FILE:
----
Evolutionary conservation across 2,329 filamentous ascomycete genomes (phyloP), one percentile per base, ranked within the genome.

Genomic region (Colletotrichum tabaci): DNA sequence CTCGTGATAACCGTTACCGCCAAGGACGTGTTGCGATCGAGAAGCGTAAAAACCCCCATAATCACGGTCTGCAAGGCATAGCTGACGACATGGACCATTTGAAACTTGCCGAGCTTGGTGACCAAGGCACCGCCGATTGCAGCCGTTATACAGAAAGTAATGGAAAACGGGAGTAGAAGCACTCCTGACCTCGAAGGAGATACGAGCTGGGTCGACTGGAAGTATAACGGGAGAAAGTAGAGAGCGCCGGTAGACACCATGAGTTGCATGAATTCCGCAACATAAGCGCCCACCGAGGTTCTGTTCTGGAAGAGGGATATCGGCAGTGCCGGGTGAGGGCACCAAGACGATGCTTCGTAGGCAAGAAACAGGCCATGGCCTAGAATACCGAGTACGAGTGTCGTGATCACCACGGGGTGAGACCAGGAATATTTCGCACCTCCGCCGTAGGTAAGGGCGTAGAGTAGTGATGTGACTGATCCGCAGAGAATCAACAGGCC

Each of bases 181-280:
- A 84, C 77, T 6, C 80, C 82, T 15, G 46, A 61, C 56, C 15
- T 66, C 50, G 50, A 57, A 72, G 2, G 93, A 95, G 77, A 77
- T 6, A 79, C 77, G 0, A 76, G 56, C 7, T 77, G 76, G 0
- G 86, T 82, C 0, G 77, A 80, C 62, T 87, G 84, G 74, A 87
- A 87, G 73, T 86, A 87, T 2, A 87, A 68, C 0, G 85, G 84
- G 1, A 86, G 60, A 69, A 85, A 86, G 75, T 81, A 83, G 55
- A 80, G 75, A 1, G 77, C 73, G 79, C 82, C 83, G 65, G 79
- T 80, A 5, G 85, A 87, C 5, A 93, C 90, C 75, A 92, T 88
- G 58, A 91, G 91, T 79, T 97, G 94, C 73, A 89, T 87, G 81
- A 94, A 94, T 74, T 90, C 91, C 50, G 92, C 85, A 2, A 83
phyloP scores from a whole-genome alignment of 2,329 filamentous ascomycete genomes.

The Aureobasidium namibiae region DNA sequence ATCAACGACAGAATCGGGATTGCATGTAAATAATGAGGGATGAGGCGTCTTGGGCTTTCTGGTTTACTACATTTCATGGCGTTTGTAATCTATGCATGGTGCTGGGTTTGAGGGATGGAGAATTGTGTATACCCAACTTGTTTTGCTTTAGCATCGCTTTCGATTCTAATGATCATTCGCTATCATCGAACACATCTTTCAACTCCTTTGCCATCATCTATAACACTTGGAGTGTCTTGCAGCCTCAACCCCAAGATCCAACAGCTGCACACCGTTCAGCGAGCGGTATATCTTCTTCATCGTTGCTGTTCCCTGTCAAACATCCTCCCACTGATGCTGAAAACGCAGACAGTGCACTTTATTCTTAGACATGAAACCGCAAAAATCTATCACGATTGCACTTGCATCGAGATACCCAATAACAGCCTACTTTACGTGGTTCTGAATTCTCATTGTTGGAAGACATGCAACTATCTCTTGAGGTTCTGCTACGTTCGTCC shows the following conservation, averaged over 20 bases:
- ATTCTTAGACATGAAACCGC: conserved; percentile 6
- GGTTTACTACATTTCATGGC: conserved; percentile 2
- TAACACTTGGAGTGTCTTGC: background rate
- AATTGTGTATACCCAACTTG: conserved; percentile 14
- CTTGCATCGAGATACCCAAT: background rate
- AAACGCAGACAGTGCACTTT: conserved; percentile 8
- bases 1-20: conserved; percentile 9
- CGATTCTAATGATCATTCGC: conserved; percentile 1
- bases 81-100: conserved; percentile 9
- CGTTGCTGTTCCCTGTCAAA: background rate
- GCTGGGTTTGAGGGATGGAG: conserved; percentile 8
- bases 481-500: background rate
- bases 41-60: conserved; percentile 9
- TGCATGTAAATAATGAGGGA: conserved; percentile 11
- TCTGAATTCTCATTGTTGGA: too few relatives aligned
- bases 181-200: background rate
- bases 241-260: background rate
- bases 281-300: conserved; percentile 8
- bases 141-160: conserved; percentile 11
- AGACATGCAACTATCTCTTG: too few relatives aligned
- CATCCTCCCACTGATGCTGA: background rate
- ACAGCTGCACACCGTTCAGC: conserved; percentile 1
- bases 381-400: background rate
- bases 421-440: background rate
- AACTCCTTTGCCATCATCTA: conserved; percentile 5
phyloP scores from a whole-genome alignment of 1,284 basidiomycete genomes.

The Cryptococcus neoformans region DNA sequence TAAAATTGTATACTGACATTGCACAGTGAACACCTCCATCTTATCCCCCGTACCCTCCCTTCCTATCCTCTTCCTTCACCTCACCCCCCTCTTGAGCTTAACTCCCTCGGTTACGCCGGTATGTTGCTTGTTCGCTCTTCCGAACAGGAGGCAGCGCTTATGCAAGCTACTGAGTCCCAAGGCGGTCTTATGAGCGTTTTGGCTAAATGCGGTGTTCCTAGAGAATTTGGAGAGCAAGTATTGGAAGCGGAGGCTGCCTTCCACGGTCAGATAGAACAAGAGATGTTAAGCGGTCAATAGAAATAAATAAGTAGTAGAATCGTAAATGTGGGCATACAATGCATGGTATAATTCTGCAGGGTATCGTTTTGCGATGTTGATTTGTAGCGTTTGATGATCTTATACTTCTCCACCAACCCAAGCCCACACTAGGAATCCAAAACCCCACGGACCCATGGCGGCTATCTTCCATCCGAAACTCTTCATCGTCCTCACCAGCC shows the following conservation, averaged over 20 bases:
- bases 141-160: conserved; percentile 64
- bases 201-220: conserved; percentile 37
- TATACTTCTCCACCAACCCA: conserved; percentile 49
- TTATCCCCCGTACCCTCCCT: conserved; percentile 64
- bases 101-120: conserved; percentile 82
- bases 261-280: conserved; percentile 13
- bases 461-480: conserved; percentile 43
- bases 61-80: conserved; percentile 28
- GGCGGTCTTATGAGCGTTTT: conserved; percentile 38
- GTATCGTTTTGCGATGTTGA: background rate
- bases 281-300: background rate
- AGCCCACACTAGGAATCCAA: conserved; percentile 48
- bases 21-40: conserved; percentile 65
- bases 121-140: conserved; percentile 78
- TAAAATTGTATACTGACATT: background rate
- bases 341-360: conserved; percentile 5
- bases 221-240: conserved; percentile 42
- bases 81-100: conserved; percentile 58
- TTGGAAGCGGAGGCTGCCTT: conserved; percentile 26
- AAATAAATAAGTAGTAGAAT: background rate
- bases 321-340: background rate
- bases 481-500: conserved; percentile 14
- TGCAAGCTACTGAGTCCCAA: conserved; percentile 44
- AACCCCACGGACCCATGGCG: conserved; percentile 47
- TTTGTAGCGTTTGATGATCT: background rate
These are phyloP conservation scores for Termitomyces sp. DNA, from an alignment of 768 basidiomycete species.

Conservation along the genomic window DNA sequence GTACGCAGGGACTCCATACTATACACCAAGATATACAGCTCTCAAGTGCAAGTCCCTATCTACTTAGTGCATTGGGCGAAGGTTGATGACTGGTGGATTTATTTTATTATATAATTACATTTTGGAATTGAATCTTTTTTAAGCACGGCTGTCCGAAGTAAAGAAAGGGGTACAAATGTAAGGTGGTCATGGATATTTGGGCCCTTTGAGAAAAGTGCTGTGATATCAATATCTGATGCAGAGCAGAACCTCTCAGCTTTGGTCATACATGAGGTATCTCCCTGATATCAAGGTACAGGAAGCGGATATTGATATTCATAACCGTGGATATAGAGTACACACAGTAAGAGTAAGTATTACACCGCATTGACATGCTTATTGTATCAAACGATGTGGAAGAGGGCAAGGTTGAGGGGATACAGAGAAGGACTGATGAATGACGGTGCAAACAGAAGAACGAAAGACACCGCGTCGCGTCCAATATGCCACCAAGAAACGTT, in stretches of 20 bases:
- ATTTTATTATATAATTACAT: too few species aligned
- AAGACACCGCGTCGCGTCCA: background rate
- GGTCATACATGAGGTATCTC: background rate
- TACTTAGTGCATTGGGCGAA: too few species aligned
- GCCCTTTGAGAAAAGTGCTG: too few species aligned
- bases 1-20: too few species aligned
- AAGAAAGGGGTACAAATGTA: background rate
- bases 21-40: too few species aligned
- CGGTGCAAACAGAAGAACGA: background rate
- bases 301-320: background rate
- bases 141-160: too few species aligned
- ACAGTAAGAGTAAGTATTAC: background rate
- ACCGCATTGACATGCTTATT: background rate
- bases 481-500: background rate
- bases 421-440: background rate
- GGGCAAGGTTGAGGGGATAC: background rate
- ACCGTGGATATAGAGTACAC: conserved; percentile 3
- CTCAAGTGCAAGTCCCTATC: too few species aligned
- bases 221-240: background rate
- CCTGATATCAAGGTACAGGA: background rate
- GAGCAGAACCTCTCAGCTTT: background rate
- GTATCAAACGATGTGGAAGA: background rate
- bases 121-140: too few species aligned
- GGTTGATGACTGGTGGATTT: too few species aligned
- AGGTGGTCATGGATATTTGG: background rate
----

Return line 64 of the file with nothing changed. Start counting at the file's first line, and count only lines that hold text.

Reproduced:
- bases 481-500: conserved; percentile 14